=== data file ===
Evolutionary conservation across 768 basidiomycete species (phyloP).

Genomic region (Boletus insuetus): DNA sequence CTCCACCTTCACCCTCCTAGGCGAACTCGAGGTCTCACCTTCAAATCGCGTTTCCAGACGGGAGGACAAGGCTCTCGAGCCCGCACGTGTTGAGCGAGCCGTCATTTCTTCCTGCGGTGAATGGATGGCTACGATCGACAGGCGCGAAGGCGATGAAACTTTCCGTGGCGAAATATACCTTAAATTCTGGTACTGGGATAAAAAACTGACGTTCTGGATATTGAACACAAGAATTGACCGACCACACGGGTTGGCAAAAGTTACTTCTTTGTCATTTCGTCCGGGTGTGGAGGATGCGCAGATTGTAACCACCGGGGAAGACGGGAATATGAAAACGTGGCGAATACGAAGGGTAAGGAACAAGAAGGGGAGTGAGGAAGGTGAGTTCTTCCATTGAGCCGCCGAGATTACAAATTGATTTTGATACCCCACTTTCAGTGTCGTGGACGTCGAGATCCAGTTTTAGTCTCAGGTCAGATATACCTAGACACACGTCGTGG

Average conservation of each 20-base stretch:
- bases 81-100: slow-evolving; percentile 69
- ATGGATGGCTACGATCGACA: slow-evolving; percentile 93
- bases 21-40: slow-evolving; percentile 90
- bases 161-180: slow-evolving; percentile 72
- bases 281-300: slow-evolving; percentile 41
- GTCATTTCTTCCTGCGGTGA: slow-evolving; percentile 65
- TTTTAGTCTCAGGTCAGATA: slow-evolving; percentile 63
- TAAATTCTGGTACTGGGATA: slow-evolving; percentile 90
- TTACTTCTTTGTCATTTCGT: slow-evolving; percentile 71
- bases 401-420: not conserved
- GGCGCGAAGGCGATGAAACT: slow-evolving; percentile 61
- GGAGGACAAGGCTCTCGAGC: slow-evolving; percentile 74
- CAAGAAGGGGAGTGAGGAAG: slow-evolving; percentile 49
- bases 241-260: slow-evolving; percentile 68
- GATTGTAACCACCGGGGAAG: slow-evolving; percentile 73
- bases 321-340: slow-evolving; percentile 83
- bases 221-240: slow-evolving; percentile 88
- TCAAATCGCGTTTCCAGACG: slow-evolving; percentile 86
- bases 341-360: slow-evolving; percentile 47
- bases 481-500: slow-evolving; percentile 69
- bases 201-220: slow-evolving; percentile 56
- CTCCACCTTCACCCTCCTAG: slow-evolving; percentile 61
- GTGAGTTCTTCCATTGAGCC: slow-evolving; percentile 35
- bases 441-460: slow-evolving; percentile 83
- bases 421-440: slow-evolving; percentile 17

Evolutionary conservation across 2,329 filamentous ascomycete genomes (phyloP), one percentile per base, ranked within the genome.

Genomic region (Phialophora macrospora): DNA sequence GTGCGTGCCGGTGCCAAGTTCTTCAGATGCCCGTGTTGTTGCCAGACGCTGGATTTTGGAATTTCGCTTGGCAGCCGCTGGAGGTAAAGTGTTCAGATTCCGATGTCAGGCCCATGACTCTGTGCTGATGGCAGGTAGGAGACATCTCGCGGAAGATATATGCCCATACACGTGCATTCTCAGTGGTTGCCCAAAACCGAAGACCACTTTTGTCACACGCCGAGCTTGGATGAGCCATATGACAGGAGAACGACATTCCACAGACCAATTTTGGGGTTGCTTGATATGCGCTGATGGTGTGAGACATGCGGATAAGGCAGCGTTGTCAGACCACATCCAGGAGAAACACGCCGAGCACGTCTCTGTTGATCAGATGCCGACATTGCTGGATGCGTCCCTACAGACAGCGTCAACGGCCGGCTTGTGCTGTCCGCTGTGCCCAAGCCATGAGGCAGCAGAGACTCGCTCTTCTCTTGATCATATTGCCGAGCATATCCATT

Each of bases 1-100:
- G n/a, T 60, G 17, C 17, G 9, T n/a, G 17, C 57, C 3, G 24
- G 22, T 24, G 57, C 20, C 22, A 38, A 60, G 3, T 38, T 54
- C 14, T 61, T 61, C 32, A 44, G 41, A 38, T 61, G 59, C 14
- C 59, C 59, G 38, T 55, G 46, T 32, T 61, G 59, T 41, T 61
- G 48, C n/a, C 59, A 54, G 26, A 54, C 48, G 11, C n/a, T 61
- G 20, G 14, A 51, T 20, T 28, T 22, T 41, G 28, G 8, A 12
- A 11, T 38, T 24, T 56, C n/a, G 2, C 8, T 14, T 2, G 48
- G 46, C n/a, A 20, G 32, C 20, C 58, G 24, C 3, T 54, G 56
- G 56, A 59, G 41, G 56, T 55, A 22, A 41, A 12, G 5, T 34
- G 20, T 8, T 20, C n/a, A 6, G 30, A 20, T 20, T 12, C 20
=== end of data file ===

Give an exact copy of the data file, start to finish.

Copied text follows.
Evolutionary conservation across 768 basidiomycete species (phyloP).

Genomic region (Boletus insuetus): DNA sequence CTCCACCTTCACCCTCCTAGGCGAACTCGAGGTCTCACCTTCAAATCGCGTTTCCAGACGGGAGGACAAGGCTCTCGAGCCCGCACGTGTTGAGCGAGCCGTCATTTCTTCCTGCGGTGAATGGATGGCTACGATCGACAGGCGCGAAGGCGATGAAACTTTCCGTGGCGAAATATACCTTAAATTCTGGTACTGGGATAAAAAACTGACGTTCTGGATATTGAACACAAGAATTGACCGACCACACGGGTTGGCAAAAGTTACTTCTTTGTCATTTCGTCCGGGTGTGGAGGATGCGCAGATTGTAACCACCGGGGAAGACGGGAATATGAAAACGTGGCGAATACGAAGGGTAAGGAACAAGAAGGGGAGTGAGGAAGGTGAGTTCTTCCATTGAGCCGCCGAGATTACAAATTGATTTTGATACCCCACTTTCAGTGTCGTGGACGTCGAGATCCAGTTTTAGTCTCAGGTCAGATATACCTAGACACACGTCGTGG

Average conservation of each 20-base stretch:
- bases 81-100: slow-evolving; percentile 69
- ATGGATGGCTACGATCGACA: slow-evolving; percentile 93
- bases 21-40: slow-evolving; percentile 90
- bases 161-180: slow-evolving; percentile 72
- bases 281-300: slow-evolving; percentile 41
- GTCATTTCTTCCTGCGGTGA: slow-evolving; percentile 65
- TTTTAGTCTCAGGTCAGATA: slow-evolving; percentile 63
- TAAATTCTGGTACTGGGATA: slow-evolving; percentile 90
- TTACTTCTTTGTCATTTCGT: slow-evolving; percentile 71
- bases 401-420: not conserved
- GGCGCGAAGGCGATGAAACT: slow-evolving; percentile 61
- GGAGGACAAGGCTCTCGAGC: slow-evolving; percentile 74
- CAAGAAGGGGAGTGAGGAAG: slow-evolving; percentile 49
- bases 241-260: slow-evolving; percentile 68
- GATTGTAACCACCGGGGAAG: slow-evolving; percentile 73
- bases 321-340: slow-evolving; percentile 83
- bases 221-240: slow-evolving; percentile 88
- TCAAATCGCGTTTCCAGACG: slow-evolving; percentile 86
- bases 341-360: slow-evolving; percentile 47
- bases 481-500: slow-evolving; percentile 69
- bases 201-220: slow-evolving; percentile 56
- CTCCACCTTCACCCTCCTAG: slow-evolving; percentile 61
- GTGAGTTCTTCCATTGAGCC: slow-evolving; percentile 35
- bases 441-460: slow-evolving; percentile 83
- bases 421-440: slow-evolving; percentile 17

Evolutionary conservation across 2,329 filamentous ascomycete genomes (phyloP), one percentile per base, ranked within the genome.

Genomic region (Phialophora macrospora): DNA sequence GTGCGTGCCGGTGCCAAGTTCTTCAGATGCCCGTGTTGTTGCCAGACGCTGGATTTTGGAATTTCGCTTGGCAGCCGCTGGAGGTAAAGTGTTCAGATTCCGATGTCAGGCCCATGACTCTGTGCTGATGGCAGGTAGGAGACATCTCGCGGAAGATATATGCCCATACACGTGCATTCTCAGTGGTTGCCCAAAACCGAAGACCACTTTTGTCACACGCCGAGCTTGGATGAGCCATATGACAGGAGAACGACATTCCACAGACCAATTTTGGGGTTGCTTGATATGCGCTGATGGTGTGAGACATGCGGATAAGGCAGCGTTGTCAGACCACATCCAGGAGAAACACGCCGAGCACGTCTCTGTTGATCAGATGCCGACATTGCTGGATGCGTCCCTACAGACAGCGTCAACGGCCGGCTTGTGCTGTCCGCTGTGCCCAAGCCATGAGGCAGCAGAGACTCGCTCTTCTCTTGATCATATTGCCGAGCATATCCATT

Each of bases 1-100:
- G n/a, T 60, G 17, C 17, G 9, T n/a, G 17, C 57, C 3, G 24
- G 22, T 24, G 57, C 20, C 22, A 38, A 60, G 3, T 38, T 54
- C 14, T 61, T 61, C 32, A 44, G 41, A 38, T 61, G 59, C 14
- C 59, C 59, G 38, T 55, G 46, T 32, T 61, G 59, T 41, T 61
- G 48, C n/a, C 59, A 54, G 26, A 54, C 48, G 11, C n/a, T 61
- G 20, G 14, A 51, T 20, T 28, T 22, T 41, G 28, G 8, A 12
- A 11, T 38, T 24, T 56, C n/a, G 2, C 8, T 14, T 2, G 48
- G 46, C n/a, A 20, G 32, C 20, C 58, G 24, C 3, T 54, G 56
- G 56, A 59, G 41, G 56, T 55, A 22, A 41, A 12, G 5, T 34
- G 20, T 8, T 20, C n/a, A 6, G 30, A 20, T 20, T 12, C 20